The ideal and happy family life has to do with living in peace, loving one another selflessly, forgiving each other willingly, sharing with one another generously, serving and respecting each other humbly within the family and indeed in any community – whether it is a community of priests, religious or parish. How do we live such a life, you may ask? We try so hard, and it is so difficult to live all these Gospel values of Christ.
My brothers and sisters in Christ, if you find living the Gospel values difficult, so did Mary and Joseph, so did all the saints, including our late Pope John Paul II, Blessed Mother Teresa and any holy person that you know of. I believe they all only have one secret – and that is their lives are focused solely on God;Jesus is at the centre of their lives, and they try to love and serve others simply because they do it out of their love for the Lord.
When children come to me for Confessions I am very touched by their innocence and the purity of their faith in God. So after they confess their sins to me, I would often have a conversation like this with them. I would often ask them, “When you do all of these things that you just confessed, how do mommy, daddy, brothers and sisters and everyone feel? They will spontaneously reply, “Sad.” “How do you feel?” I would ask. Again, they would reply, “sad.” Then I again ask, “How would Jesus feel?” “Sad.” “But, if you are good, kind to people, and you listen to mommy and daddy how do they all feel?” “Happy”, “How would you feel?” “Happy”, and “How would Jesus feel?” “Happy”. So, you see, Jesus wants you to be a good boy right? Do you want to love Jesus? “Yes.” “So if you love Jesus and if you are a good boy, Jesus will be happy, you will be happy and everyone will be happy . . . . Right?!” “Right!”.
I think, this Confession conversation applies to all of us adult too. And if we can all try to love Jesus as much as we can then, I believe everything else will begin to fall into place. Our lives will be more peaceful and life-giving. We will not be struggling to try to do the right thing or to try to please another person or give in to an argument, but more importantly, we begin to see Christ in others and learn to love Christ, Our Lord concretely through our love, patience, care and concern for others. Even when we want to forgive others, we would draw strength from knowing that because I love Our Lord, who has forgiven me much, I will then want to forgive others because I love Christ who is present in them.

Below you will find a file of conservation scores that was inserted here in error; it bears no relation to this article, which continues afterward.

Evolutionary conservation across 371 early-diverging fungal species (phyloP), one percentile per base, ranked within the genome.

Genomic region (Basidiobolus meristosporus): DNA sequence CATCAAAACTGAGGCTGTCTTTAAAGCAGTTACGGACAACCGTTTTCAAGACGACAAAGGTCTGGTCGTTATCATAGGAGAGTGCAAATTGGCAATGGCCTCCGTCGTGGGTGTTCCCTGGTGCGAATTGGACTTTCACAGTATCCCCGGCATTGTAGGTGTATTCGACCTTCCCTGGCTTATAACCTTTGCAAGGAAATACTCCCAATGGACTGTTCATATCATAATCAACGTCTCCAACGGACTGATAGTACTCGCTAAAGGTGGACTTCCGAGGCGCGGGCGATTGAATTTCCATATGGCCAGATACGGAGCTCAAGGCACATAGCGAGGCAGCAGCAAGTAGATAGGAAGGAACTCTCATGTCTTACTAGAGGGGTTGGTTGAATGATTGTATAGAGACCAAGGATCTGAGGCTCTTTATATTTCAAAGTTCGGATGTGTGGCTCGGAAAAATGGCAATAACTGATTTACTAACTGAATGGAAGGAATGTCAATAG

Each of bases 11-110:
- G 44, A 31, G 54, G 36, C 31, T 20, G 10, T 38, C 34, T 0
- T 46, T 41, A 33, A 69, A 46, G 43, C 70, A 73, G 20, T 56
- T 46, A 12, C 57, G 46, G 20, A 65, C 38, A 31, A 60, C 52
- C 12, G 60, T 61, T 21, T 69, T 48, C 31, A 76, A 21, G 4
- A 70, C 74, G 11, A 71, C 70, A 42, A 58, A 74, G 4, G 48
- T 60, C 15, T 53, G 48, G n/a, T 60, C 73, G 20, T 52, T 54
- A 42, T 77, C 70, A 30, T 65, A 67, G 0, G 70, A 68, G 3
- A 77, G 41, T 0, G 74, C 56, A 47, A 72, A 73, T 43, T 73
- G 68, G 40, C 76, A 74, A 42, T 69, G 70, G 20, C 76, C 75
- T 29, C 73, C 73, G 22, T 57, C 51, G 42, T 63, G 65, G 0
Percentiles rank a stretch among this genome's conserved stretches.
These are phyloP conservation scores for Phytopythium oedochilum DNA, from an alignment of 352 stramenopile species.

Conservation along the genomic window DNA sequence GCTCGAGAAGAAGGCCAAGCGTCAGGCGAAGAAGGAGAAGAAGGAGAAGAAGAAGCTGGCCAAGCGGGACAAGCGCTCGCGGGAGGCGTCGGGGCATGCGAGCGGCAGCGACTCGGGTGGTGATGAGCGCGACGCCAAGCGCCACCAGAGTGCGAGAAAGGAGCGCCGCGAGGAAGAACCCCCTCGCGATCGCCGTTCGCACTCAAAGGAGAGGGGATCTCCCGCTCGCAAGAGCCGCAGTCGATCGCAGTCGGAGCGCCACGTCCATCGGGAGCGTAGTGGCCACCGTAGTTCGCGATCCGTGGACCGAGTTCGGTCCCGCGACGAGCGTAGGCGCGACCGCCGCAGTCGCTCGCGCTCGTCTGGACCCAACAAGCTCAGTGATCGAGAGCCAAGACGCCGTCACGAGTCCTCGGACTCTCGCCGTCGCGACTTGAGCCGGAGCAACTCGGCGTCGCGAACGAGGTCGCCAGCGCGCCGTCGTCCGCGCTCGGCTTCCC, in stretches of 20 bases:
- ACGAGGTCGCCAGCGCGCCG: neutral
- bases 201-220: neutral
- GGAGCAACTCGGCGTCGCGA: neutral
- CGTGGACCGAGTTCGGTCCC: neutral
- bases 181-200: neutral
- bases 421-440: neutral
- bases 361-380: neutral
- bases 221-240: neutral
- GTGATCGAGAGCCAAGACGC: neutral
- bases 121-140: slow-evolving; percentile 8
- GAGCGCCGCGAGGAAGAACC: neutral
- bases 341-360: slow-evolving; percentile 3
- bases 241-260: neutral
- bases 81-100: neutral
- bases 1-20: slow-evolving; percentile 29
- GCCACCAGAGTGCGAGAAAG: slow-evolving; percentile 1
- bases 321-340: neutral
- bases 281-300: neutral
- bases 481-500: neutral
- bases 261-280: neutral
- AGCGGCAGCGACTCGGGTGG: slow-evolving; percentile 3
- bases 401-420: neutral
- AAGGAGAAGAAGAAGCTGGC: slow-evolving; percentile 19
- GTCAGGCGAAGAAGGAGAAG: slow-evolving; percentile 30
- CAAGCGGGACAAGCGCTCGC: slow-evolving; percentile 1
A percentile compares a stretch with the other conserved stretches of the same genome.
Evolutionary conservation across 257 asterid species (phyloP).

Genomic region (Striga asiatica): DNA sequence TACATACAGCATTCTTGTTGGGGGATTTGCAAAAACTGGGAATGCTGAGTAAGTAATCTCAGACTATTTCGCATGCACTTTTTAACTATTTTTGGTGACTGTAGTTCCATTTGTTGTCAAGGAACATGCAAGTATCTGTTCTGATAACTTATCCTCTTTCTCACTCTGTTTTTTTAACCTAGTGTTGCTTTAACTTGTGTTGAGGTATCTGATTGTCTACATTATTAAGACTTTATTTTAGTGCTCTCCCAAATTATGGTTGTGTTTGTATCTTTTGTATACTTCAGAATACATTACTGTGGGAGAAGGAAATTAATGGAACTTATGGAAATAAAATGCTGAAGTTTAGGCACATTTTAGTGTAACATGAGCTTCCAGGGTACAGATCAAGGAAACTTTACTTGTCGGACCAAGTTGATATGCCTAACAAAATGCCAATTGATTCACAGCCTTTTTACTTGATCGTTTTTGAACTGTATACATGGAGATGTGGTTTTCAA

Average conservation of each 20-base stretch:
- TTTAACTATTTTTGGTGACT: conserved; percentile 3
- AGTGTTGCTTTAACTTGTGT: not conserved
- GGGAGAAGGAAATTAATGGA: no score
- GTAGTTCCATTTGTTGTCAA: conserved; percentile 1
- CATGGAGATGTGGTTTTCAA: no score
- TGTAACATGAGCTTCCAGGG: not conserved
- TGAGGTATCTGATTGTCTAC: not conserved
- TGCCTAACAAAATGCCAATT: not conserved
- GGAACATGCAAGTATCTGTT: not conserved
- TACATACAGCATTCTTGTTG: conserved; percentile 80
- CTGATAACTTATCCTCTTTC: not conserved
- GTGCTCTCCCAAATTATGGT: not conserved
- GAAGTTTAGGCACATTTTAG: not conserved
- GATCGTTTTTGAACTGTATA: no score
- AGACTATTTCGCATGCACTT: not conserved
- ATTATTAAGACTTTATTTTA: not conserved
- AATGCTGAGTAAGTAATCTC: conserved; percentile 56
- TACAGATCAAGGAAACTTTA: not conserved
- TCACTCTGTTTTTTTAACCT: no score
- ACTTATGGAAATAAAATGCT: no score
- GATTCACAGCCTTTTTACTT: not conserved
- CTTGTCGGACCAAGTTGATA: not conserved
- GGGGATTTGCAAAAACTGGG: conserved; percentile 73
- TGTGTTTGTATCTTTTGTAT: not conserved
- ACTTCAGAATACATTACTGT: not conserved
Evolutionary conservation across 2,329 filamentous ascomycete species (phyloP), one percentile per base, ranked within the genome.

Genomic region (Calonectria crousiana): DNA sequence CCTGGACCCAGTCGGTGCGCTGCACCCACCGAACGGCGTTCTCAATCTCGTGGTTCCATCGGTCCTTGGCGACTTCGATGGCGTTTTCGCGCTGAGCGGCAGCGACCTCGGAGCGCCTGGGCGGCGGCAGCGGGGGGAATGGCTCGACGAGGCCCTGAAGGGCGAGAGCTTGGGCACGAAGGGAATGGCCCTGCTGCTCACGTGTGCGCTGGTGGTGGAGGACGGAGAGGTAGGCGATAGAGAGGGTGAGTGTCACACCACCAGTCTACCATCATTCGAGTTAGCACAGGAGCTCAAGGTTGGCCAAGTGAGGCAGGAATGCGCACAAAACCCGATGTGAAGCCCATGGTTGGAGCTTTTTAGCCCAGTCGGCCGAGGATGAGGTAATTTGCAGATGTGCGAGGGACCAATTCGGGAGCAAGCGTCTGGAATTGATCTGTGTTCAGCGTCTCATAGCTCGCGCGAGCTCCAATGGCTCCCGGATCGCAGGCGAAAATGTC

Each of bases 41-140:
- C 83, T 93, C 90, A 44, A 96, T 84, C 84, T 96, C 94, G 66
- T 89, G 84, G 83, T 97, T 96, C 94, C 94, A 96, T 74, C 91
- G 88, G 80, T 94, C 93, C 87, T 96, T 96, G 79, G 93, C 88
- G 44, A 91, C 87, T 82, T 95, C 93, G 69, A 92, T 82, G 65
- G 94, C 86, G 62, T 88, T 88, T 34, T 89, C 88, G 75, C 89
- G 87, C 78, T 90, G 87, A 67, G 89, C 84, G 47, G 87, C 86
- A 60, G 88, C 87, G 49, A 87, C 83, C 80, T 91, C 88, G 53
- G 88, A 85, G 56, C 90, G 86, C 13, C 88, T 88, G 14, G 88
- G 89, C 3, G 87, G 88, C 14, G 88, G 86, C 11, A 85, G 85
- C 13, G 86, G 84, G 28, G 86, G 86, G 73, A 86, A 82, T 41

My sisters and brothers in Christ, if you read the lives of the saints, this is the basic approach of living their faith that they take . . . it’s not easy, but there does not seem to be any other way that I know of . . . Mary and Joseph too were able to live their life for God so faithfully and so fully, precisely because they were also able to keep God at the centre of their lives. They simply lived and carried out God’s Will and lived in His ways. Even though they did not understand the mysteries of God, they obeyed them fervently . . . and over time . . . they grew in holiness and closeness to God.
As I conclude, let me remind ourselves that if we truly wish to live a more wholesome and happy and fulfilling family life, then there is only one secret and that is to put God at the centre of our lives and try all means and ways of loving Him as wholeheartedly as we can . . . whether through prayers, acts of charity, generosity, humility, forgiveness and the like, all out of love for God our Lord.
When we are able to do this, our lives will be transformed and Christ, Our Lord would be our model, image and ultimate goal in life. When this happens, our lives will truly be built on the securest foundation of God as our rock, and the Holy Spirit as our inspiration and strength. The more each of us in the family can live in this way, the more united, and peaceful and loving our families would be for St Paul in today’s second reading tells us, “Whoever keeps God’s commandments lives in God and God lives in him.”
Fr Philip Heng, S.J.